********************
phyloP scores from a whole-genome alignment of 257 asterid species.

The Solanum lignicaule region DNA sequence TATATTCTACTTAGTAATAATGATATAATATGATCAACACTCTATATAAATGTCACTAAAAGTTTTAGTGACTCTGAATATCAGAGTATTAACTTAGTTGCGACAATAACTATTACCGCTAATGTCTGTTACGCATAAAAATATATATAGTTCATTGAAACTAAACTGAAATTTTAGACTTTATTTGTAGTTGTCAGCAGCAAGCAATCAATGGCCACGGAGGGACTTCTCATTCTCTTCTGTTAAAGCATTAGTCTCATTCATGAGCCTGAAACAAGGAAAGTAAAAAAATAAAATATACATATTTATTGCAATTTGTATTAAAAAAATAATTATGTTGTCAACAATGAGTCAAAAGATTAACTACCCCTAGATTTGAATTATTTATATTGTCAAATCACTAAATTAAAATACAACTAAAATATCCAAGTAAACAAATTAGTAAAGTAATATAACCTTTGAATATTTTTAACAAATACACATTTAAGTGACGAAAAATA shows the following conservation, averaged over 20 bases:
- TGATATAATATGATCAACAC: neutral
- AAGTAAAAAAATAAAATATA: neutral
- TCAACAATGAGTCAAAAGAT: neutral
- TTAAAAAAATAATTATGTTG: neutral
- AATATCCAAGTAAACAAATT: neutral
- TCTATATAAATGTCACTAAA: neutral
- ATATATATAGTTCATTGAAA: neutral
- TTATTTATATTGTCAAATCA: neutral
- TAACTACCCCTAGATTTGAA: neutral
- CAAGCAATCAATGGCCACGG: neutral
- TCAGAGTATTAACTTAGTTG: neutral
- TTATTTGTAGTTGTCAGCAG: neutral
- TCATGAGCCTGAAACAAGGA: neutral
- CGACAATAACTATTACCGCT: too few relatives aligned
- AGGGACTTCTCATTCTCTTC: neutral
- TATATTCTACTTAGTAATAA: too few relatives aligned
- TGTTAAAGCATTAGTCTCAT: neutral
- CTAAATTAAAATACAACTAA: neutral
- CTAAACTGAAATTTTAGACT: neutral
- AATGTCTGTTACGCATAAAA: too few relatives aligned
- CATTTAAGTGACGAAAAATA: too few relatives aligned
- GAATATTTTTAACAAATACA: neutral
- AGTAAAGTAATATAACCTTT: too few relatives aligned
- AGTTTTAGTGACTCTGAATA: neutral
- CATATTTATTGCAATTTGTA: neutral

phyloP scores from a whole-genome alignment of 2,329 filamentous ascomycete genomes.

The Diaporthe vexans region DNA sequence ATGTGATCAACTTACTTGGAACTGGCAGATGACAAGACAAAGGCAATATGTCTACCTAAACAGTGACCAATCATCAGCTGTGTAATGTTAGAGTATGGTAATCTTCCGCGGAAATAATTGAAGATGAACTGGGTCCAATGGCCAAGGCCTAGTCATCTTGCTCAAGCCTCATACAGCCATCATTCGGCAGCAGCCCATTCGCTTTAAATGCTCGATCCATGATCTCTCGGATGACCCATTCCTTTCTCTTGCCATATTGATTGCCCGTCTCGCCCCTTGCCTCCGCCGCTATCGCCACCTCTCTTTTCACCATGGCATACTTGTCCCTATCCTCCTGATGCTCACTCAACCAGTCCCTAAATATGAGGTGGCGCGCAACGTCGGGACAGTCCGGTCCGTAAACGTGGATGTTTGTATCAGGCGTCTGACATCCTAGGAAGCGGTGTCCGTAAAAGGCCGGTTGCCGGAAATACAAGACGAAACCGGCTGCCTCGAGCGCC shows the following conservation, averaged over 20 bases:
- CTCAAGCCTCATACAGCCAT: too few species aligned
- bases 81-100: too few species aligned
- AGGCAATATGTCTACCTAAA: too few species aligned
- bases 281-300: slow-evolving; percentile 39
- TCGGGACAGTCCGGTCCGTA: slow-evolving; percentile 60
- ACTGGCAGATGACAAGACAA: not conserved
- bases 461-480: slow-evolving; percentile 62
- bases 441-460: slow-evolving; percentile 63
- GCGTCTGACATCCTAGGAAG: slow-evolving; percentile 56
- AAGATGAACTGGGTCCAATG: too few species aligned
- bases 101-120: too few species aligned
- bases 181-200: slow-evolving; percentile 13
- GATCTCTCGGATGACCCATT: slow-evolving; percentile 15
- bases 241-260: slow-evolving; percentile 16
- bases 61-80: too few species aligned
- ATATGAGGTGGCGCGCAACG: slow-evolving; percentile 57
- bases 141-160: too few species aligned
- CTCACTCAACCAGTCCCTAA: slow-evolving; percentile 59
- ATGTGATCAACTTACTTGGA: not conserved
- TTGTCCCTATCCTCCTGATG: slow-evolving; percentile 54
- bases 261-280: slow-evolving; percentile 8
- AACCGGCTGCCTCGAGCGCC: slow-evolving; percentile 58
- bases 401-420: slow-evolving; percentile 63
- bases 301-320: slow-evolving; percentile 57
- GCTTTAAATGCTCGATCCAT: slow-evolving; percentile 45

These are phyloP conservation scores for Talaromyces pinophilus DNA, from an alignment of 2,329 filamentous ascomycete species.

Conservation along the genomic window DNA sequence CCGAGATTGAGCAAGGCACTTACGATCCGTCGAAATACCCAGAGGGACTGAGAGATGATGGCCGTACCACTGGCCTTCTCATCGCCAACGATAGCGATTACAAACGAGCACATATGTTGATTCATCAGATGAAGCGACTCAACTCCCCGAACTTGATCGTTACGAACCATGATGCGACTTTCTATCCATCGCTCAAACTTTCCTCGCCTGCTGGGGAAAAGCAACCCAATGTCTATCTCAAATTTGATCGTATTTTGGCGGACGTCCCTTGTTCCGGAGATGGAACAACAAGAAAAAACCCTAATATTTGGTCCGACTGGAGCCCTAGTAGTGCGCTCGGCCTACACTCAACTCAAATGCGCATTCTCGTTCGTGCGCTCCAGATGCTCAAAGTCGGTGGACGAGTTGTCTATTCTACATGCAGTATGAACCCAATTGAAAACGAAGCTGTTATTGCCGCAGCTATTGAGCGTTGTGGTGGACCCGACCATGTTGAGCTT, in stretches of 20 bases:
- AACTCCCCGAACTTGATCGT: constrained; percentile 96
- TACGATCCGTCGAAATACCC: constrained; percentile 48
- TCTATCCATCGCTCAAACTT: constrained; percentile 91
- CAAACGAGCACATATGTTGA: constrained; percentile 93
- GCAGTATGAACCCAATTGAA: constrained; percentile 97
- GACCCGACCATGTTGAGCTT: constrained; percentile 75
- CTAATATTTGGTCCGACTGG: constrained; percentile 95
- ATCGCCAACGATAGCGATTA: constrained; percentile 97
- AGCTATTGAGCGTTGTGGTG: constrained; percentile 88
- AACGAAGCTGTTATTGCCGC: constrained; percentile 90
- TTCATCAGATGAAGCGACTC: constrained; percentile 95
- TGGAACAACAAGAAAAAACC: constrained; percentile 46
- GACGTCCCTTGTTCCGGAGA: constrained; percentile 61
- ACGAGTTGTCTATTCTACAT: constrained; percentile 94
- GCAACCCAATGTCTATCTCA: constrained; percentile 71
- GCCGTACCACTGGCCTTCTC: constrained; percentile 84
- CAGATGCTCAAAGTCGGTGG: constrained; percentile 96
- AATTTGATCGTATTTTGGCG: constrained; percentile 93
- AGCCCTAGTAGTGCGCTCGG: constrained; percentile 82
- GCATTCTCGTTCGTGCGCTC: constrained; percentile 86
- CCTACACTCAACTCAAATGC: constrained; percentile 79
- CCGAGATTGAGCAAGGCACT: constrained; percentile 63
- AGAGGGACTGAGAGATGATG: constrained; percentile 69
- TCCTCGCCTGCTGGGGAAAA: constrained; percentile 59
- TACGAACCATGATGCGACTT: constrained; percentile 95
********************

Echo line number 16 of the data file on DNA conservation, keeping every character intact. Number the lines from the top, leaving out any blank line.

- CGACAATAACTATTACCGCT: too few relatives aligned